Famously Unsafe: BMW Isetta

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With its motorcycle engine, the Isetta was nothing more than basic Euro transportation that could easily kill its inhabitants when crashing into a sign post.

In all of history, there have been very few quicker methods to sever your legs from your body than a BMW Isetta. These days, quite a lot of German cars can rival the big names from Sweden in safety ratings, but it was not always thus, and the Isetta is one of the great examples of an unsafe German car. And yet, it wasn't the Isetta's poor safety record which would ultimately killed it off, but rather the simple availability of less weird economy cars not driven by Steve Urkel.

The name Isetta obviously doesn't sound very German, and this is because the Isetta was originally an Italian car, and not a BMW at all. The Isetta was one of the first of the "bubble cars", a type of car popular in Europe during the Fifties and staying alive through the early part of the Sixties. The first of these was the Messerschmitt KR175. Messerschmitt had formerly been an aircraft manufacturer, making the Bf 109, a mainstay of the German Luftwaffe during World War II, as well as the Me 262, the world's first jet-powered fighter. Banned from making aircraft for several years following the war, Messerschmitt decided to build small cars.

These were small enough that people only needed a motorcycle license to drive and were very cheap when it came to tax. The KR175 had two tandem seats, a top-opening canopy in place of doors and a streamlined body which was also reminiscent of an airplane. The KR175 would debut in early 1953, and the Isetta would follow just a few months later. The original was built by a company called Iso, and the name Isetta is the Italian for "little Iso". The car used a 236cc 9.5 horsepower motorcycle engine and had three wheels. It was found that three-wheel cars tended to tip over, so later versions of the car would have four wheels.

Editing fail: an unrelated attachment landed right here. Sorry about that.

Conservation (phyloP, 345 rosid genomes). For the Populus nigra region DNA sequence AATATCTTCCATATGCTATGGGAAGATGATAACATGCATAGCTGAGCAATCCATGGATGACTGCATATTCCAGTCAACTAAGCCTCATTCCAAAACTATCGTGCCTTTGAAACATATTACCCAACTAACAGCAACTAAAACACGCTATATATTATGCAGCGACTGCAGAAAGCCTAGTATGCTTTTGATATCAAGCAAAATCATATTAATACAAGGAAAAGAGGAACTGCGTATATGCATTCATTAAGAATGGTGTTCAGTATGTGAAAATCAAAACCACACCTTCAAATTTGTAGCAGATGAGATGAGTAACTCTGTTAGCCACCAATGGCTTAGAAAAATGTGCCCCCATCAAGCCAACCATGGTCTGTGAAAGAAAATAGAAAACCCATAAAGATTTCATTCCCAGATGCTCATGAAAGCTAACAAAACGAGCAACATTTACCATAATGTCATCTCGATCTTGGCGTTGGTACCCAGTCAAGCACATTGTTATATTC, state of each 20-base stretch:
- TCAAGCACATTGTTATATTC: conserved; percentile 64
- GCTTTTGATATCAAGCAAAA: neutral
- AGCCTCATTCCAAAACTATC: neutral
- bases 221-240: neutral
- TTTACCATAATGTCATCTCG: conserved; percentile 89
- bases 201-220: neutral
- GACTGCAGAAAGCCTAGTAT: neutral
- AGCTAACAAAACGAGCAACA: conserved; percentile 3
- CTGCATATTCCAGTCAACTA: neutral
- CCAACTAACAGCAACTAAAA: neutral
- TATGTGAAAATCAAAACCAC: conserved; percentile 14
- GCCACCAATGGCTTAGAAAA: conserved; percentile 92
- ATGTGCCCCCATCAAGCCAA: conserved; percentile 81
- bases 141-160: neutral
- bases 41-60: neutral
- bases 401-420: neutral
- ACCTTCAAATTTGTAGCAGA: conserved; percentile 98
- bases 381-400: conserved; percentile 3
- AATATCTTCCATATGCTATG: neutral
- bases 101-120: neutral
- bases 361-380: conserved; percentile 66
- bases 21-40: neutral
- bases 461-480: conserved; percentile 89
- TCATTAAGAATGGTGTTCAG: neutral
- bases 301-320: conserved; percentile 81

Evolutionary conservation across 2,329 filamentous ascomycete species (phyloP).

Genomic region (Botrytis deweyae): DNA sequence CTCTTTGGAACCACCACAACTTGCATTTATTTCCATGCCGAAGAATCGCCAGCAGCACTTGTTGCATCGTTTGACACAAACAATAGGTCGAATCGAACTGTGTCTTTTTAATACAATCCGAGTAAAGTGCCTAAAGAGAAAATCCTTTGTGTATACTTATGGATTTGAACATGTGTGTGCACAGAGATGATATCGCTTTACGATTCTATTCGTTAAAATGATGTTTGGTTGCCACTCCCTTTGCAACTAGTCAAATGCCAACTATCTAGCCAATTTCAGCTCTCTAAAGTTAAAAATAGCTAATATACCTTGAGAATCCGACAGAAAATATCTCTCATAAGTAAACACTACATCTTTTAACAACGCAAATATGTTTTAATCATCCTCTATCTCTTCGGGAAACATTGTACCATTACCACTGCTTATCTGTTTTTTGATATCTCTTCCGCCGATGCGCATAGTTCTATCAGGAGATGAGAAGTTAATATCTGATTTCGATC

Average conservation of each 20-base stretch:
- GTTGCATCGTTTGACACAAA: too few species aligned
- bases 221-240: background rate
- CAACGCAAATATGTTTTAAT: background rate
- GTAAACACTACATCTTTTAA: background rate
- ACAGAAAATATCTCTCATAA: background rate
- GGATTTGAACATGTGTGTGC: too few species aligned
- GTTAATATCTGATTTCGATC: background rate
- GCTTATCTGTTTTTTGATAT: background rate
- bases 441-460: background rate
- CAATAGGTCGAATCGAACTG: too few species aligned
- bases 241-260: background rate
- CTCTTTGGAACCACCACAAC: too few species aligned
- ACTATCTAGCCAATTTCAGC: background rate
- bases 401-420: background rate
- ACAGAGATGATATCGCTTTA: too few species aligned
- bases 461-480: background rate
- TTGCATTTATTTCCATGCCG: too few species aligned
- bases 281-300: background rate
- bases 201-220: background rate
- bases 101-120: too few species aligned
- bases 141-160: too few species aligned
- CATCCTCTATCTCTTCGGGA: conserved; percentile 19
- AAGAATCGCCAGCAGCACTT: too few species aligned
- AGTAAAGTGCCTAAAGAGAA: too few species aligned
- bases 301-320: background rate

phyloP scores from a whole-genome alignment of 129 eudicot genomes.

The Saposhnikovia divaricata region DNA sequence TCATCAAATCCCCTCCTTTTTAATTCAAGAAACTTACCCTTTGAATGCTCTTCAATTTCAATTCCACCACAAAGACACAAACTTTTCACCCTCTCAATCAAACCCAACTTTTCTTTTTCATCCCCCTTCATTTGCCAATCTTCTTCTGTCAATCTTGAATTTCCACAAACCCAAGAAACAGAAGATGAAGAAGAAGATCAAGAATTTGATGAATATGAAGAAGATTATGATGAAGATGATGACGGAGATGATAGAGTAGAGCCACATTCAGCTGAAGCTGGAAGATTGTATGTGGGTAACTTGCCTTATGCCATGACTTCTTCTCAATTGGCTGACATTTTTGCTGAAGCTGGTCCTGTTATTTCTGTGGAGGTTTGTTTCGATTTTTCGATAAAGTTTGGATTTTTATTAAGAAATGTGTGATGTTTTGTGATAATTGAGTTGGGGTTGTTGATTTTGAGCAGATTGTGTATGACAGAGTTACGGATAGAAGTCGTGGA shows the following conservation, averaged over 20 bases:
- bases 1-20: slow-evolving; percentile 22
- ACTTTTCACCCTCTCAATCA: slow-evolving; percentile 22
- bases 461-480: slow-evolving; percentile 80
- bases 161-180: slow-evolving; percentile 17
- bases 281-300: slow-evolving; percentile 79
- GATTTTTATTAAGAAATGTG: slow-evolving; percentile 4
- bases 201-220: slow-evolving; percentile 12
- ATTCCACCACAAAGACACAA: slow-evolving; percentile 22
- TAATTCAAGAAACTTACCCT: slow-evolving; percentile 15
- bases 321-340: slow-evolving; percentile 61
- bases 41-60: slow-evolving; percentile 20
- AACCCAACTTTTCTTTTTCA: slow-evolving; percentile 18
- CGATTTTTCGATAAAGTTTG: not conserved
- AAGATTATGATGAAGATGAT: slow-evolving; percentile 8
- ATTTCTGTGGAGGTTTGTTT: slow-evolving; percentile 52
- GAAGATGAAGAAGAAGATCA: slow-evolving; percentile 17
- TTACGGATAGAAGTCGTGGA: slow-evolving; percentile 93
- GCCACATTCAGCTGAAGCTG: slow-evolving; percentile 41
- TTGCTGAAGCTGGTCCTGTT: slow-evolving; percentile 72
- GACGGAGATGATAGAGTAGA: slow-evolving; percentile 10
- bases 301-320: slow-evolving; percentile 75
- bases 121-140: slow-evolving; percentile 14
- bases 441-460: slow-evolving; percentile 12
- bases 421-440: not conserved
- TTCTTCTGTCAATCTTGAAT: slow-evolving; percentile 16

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Of course, even the three-wheel Isetta was less prone to rolling over than cars with the single wheel at the front, such as the infamous Reliant Robin. Iso very quickly began to lose interest in its own car, and as company attention was being diverted to building the Rivolta sports car, it decided to sell the model in its entirety to BMW in 1955. BMW had already bought a license to build the Isetta from Iso, as had a number of other manufacturers, but BMW took it a step further and bought all of the body tooling as well. Companies in France and Brazil would also build licensed versions of the car, but with slightly different bodies.

The BMW version of the car is unquestionably the most significant, as it was the only version to see any real form of evolution. Under BMW, it would become the most popular of the bubble cars, and the best-selling single-cylinder car of all time, with 161,728 units sold. BMW would use its own 250cc engine to power the car, but when a change in the law in 1956 meant that the Isetta could no longer be classified as a motorcycle, the engine grew to 300cc and it gained a fourth wheel. That is, German versions gained a fourth wheel, versions manufactured in the UK and under different licenses generally stay as three-wheelers.

Bubble cars would last until the early Sixties, with cars like the now-infamous Peel P50 being one of the later additions. But the beginning of the end for these cars came in 1957, with the introduction of the Fiat 500. This was a small economy car which was actually, you know, a car. This was followed up by the Mini in 1959, and the bubble car would sputter out just a few years later. Sales might very well have dried up anyway though, as anybody interested in owning one could very well have already died in a crash in one. With nothing but a couple thin layers of sheet metal between you and whatever you hit, hitting anything more solid than a squirrel would send the front-opening door buckling right into your knees.

BMW would try to evolve the Isetta further, introducing the 600 in 1957. This was an Isetta which also had a back row of seats and a back door from which to access them. It had a 600cc two-cylinder engine, but the extra power wasn't going to help it. The 600 was positioned against the VW Beetle, and it's not difficult to see why it completely failed to outsell the VW. This would die off in 1959. This wouldn't be the end of horrible tiny German cars, but we'll give the Smart ForTwo its own article later on.

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